For those who have never seen Jurassic Park: Shame on you. Go watch it now. Immediately. It’s on Netflix. Go. I’m not even going to describe it because I’m appalled you’ve never seen it.
So, What’s Wrong?: That synopsis…. It sounds like those low budget, made for TV movies featuring a shark tornado, mega sharks, and whatever else. I honestly don’t watch them, but you get the gist.
Jurassic Park is one of the greatest movies (in my opinion) and one I watch every few months. There is no way this synopsis does it justice. While it is essentially true to the movie… visitors arrive, dinosaurs escape, and screaming starts, this description in no way makes Jurassic Park sound like the top movie of 1993.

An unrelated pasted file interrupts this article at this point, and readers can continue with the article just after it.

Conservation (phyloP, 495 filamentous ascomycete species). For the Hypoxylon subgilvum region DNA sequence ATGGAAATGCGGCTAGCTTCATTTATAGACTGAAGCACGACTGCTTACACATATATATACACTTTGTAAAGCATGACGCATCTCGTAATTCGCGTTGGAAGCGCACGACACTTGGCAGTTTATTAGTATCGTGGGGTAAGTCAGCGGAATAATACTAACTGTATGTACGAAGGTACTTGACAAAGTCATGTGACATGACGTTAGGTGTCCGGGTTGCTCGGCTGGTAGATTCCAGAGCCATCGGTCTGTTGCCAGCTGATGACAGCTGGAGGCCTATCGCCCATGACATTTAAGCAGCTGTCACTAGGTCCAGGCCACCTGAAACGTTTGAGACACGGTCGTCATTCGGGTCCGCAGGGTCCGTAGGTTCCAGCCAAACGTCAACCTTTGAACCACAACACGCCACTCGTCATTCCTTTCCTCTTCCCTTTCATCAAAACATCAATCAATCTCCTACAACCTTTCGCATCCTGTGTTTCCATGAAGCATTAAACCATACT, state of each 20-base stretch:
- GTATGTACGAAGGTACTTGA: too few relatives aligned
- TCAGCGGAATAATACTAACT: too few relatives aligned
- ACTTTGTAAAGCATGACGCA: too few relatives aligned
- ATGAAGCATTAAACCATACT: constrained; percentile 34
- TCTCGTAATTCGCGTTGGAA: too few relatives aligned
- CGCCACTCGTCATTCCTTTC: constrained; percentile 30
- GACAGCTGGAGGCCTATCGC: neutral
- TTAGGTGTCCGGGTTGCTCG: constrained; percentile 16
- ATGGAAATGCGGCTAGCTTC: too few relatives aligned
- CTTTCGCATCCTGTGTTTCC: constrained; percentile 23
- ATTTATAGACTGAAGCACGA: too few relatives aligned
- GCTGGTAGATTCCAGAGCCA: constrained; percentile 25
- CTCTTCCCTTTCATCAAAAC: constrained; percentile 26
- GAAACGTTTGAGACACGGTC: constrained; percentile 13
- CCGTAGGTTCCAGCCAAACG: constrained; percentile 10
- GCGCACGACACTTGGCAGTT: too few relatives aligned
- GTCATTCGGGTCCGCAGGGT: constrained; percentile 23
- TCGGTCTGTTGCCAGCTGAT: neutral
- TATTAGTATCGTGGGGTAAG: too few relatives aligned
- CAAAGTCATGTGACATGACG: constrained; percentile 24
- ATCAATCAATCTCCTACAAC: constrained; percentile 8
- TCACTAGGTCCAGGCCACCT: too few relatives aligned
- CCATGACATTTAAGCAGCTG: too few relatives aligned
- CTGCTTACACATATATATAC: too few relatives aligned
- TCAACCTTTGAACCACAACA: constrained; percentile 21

My Alternative: The top film of 1993, a visit to Jurassic Park shows what happens when scientists play God with man-eating dinosaurs. Life finds a way.
2. Pokemon XY Series
Magical friends in a land of adventure, fun and way-cool competitions. Around here, every day is an amazing journey.
For those who have never seen Pokemon XY: Ash and Pikachu continue their trek through the Kalos region, meeting new friends and Pokemon along the way. What else do you need? It’s Pokemon.
So, What’s Wrong?: What. Just. What. Of all the ways I could think to describe Pokemon, this synopsis from Netflix would not be it. Pokemon is a show and game spanning 20 years. Even if the writer hasn’t seen Pokemon XY (I actually have not), a few seconds of research gives you enough information. This synopsis makes it sound like a generic, low budget children’s show, not the phenomenon that Pokemon is. It doesn’t need to be something spectacular; even mentioning Pokemon or Pikachu would be enough.
And please… take out “way-cool”….